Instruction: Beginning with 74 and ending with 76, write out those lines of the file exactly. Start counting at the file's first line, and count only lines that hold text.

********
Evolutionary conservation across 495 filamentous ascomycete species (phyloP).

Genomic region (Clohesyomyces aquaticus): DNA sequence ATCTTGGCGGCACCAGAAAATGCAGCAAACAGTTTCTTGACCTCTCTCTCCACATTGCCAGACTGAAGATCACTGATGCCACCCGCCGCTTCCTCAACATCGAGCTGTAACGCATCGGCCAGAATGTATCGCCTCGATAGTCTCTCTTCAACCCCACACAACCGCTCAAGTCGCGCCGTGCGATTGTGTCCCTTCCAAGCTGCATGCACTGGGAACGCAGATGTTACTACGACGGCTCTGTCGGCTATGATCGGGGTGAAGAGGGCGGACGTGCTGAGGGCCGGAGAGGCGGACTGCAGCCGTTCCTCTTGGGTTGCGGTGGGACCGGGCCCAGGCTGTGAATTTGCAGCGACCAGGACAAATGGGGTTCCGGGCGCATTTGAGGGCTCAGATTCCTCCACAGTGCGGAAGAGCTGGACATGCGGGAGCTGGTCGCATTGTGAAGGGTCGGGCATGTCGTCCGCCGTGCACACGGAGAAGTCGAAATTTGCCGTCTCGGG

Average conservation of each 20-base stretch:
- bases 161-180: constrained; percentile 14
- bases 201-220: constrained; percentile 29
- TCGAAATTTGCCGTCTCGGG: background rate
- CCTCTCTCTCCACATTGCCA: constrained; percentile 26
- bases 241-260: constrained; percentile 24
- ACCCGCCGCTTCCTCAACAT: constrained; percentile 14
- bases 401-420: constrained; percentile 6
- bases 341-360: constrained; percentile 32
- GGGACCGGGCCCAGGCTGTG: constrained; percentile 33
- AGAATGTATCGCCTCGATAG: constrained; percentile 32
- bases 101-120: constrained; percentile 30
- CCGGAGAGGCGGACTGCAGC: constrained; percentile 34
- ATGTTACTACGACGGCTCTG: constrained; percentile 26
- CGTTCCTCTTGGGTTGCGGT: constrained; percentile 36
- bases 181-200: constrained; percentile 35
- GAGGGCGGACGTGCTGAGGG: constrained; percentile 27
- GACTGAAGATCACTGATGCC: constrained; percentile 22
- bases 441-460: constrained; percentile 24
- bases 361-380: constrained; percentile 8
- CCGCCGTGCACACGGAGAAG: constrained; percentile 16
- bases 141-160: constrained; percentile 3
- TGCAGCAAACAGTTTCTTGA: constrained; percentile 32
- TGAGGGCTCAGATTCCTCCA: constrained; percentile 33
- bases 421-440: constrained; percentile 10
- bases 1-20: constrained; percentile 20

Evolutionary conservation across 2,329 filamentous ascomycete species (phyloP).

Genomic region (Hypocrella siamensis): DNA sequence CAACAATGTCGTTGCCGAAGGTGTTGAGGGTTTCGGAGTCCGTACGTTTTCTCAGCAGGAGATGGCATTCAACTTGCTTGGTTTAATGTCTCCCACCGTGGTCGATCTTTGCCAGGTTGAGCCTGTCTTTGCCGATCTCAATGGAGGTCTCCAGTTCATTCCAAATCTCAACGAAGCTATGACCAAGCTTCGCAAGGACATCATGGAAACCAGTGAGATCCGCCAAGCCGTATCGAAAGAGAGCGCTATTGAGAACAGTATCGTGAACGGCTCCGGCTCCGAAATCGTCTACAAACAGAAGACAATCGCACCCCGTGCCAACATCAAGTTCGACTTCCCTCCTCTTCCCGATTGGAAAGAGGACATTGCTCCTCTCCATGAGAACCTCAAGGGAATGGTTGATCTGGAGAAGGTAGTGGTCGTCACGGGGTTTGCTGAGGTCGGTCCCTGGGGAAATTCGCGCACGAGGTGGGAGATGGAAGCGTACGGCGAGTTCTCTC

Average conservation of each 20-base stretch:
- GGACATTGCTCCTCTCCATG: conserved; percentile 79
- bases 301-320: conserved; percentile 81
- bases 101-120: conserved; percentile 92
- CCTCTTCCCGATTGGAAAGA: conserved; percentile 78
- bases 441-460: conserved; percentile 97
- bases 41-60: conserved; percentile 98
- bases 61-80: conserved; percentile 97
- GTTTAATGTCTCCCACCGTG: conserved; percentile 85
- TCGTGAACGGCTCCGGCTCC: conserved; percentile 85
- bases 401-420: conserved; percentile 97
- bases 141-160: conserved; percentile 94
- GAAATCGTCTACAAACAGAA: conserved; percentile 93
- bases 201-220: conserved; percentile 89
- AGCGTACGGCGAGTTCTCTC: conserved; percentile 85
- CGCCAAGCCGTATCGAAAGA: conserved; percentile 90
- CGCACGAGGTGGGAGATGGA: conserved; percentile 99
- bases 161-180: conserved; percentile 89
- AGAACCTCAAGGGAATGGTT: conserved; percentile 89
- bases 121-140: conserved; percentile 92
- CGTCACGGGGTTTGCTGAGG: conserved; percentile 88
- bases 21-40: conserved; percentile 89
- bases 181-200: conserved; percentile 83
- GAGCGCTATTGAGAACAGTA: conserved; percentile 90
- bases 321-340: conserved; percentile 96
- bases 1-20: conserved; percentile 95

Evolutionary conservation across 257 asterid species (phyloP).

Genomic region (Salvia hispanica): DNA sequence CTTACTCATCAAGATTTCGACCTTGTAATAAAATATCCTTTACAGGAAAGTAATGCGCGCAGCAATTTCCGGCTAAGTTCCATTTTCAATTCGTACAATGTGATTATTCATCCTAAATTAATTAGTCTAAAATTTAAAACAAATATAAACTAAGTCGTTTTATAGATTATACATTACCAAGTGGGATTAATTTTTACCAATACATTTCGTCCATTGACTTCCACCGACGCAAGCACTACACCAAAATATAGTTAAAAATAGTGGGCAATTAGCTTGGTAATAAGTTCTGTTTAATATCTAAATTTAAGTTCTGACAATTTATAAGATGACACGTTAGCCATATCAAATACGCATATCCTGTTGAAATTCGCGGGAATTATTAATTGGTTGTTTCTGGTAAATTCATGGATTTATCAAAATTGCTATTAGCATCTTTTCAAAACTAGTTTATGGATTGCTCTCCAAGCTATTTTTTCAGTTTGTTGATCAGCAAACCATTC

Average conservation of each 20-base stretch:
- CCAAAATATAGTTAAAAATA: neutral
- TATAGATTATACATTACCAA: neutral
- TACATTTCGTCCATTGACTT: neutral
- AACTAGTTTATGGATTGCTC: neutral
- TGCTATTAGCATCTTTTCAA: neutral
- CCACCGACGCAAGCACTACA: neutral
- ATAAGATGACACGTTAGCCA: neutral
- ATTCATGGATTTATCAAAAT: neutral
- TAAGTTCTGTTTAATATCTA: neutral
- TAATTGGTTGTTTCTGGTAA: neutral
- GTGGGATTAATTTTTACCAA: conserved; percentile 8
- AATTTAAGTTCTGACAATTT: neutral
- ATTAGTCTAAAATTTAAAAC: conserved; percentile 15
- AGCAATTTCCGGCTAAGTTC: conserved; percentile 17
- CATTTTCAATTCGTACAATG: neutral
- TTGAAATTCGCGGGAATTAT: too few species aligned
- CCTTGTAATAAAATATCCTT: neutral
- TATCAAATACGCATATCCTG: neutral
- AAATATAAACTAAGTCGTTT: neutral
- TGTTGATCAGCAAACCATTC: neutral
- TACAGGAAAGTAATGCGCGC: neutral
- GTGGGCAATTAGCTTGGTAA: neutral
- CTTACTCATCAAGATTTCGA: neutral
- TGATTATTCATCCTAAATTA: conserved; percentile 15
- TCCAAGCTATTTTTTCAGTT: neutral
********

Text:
- CATTTTCAATTCGTACAATG: neutral
- TTGAAATTCGCGGGAATTAT: too few species aligned
- CCTTGTAATAAAATATCCTT: neutral